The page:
Tim Avery, an aspiring cartoonist, finds himself in a predicament when his dog stumbles upon the mask of Loki. Then after conceiving an infant son "born of the mask", he discovers just how looney child raising can be.
When a real estate development invades his Arctic home, Norm and his three lemming friends head to New York City, where Norm becomes the mascot of the corporation in an attempt to bring it down from the inside and protect his homeland.
Little Jack is a young fox living happily with his family in the woods, but everything changes when his father is captured by a circus troupe in order to be part of their show. The rest of ... See full summary »
Annie is a young, happy foster kid who's also tough enough to make her way on the streets of New York in 2014. Originally left by her parents as a baby with the promise that they'd be back for her someday, it's been a hard knock life ever since with her mean foster mom Miss Hannigan. But everything's about to change when the hard-nosed tycoon and New York mayoral candidate Will Stacks - advised by his brilliant VP, Grace and his shrewd and scheming campaign advisor, Guy - makes a thinly-veiled campaign move and takes her in. Stacks believes he's her guardian angel, but Annie's self-assured nature and bright, sun-will-come-out-tomorrow outlook on life just might mean it's the other way around. Written by
Sony Pictures Entertainment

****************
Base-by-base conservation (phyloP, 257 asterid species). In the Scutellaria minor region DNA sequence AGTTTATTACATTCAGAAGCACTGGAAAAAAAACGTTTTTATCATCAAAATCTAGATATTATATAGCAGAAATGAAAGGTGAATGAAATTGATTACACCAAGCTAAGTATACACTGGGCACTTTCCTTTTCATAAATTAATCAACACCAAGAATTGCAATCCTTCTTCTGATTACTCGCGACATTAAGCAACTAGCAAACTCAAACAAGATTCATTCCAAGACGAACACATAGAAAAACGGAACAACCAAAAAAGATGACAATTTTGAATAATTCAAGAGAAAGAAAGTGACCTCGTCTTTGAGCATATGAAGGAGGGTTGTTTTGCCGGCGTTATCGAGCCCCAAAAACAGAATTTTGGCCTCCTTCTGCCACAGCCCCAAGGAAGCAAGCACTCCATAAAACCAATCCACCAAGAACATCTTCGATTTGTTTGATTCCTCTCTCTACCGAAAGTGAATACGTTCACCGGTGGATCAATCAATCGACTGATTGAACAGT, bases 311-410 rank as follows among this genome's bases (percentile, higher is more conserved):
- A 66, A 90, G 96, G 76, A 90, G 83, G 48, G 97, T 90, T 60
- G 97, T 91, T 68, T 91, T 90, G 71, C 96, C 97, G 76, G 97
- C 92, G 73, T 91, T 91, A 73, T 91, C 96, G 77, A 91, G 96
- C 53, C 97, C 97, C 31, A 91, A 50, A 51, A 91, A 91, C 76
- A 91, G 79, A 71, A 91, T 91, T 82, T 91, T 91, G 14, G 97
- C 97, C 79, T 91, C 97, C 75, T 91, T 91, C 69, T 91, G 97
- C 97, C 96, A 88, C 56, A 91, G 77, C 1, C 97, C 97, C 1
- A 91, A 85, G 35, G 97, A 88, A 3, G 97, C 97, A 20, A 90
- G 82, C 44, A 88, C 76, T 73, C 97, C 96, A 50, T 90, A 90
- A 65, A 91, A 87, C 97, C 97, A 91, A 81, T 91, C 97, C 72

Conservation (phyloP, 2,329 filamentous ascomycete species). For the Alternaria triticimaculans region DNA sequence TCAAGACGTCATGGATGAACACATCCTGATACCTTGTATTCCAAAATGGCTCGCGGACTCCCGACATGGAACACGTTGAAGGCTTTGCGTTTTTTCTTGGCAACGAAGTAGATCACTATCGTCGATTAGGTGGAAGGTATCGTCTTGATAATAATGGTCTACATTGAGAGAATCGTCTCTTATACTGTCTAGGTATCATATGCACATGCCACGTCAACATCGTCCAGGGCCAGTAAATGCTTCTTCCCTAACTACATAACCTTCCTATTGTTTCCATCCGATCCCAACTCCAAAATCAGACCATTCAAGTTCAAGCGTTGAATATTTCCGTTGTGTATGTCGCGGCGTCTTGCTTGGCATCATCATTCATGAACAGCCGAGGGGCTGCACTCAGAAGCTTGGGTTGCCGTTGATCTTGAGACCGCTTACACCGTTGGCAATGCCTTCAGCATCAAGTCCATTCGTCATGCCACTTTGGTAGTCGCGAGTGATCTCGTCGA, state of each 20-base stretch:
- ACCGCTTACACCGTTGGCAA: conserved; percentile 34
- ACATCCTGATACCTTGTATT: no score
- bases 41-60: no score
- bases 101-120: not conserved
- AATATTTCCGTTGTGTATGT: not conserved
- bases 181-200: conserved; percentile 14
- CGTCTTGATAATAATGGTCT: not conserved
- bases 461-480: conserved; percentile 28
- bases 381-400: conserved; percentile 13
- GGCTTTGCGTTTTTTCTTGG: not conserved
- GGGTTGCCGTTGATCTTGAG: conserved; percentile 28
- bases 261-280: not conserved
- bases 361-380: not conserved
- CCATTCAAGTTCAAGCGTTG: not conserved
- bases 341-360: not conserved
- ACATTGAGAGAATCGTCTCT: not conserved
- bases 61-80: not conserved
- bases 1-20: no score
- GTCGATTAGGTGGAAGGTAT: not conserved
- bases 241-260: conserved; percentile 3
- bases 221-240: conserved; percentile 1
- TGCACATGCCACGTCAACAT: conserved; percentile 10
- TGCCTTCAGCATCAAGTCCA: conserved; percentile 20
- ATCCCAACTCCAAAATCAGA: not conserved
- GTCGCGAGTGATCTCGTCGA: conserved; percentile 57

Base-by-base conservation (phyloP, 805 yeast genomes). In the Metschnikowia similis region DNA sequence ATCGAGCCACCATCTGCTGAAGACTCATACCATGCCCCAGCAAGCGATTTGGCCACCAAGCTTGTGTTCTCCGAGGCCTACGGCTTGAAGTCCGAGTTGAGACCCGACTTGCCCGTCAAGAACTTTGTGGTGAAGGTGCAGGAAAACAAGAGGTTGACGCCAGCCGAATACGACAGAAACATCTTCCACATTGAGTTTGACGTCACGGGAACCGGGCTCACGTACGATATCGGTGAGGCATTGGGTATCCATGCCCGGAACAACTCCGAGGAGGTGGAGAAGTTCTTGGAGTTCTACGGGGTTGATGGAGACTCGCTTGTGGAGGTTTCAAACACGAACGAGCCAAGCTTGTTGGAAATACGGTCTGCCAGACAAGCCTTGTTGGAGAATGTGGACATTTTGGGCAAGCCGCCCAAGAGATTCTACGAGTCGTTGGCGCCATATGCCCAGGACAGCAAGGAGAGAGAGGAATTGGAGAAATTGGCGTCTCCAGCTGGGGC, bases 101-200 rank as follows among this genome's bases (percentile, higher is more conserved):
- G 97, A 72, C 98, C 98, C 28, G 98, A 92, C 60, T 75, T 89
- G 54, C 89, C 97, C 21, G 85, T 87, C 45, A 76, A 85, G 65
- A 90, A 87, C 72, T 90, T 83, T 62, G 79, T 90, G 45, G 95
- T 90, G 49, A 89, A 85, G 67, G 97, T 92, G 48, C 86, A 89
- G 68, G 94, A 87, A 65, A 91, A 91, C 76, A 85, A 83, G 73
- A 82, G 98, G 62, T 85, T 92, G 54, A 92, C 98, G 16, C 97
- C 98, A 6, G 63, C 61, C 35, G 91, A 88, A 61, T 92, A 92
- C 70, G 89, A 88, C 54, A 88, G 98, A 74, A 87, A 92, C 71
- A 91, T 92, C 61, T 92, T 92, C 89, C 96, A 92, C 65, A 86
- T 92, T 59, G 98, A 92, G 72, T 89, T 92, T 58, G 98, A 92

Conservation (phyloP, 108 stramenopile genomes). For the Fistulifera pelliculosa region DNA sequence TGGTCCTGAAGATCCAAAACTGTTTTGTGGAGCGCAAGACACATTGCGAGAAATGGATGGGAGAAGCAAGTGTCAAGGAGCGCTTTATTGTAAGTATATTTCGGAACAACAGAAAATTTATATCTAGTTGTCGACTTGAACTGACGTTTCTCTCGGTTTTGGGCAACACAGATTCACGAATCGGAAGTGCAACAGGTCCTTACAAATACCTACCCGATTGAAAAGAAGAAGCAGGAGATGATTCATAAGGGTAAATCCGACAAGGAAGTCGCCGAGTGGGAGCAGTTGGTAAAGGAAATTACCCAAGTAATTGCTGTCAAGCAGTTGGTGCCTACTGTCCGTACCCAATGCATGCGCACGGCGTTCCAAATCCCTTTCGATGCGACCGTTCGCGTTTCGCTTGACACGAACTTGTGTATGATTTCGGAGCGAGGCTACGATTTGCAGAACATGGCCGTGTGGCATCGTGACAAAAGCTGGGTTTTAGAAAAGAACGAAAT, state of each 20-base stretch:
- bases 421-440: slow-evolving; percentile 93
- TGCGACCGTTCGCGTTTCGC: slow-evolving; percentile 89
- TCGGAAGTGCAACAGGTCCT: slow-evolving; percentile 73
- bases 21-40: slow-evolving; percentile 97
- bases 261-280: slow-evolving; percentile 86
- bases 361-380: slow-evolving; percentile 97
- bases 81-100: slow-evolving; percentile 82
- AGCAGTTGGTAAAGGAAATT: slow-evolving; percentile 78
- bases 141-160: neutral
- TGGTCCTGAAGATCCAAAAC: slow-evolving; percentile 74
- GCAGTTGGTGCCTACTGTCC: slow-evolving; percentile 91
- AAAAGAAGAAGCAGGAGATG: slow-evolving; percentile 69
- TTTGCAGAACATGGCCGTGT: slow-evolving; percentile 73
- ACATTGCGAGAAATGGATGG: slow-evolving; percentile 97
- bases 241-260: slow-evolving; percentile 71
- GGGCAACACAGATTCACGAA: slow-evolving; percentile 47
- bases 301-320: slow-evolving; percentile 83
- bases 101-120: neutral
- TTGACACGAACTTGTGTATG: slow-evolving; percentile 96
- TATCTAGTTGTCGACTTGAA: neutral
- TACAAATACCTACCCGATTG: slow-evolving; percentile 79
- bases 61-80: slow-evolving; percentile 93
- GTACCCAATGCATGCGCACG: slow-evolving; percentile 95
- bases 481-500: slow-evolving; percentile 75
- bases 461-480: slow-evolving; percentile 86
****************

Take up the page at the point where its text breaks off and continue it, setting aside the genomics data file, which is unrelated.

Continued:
Once again, the critics get it wrong. This is a superb film!
A great deal of prejudice (yes, there really is no other honest word for it) kept me from seeing this movie until recently.
Firstly, I only moderately liked the original 1982 Annie, so the thought of remake had little appeal. Secondly, the casting seemed off. Sure, these are great actors worth seeing in any other production, but Annie is pretty defined by her milk-pale skin dotted with freckles, and as-hopelessly-white-as-Bret-Dennen red hair. Not to mention Daddy Warbucks defined the stereotype of a rich white republican businessman. What next? An Irish Nick Fury, a Native American play Bruce Lee in a bio-pic, or Jackie Chan cast as Zorro?
Obviously, it seemed, this was a case of art being sacrificed on the altar political correctness, or some other some other nefarious motive. Negative reviews from critics affirmed my doubts, and I felt justified in avoiding this movie. In retrospect: how small of me.
When finally seeing this production on Blu-Ray, I was amazed. Quvenzhane and Jamie are fantastic, the supporting cast also put in great performances. The tired 1930's script has been updated to be more realistic and believable. This story draws you in and makes you care. Yes, this feel-good family fare with a predictable happy ending, but it is executed flawlessly. Humor and drama is blended well, and it has the tone of future classic. You will want this in your library, because you will not mind experiencing it again as you show it for others that were also duped by the critics and doubters.
Critiques: It would have been nice to hear more of Mr. Foxx's amazing voice talents (we only get a small sample). Producer Will Smith made some good calls in casting (and avoiding another After Earth disaster), but should have done more to distance himself from the film. Maybe to the extent of asking DreamWorks or Disney to distribute under their label, which would have assured greater success at the box office.
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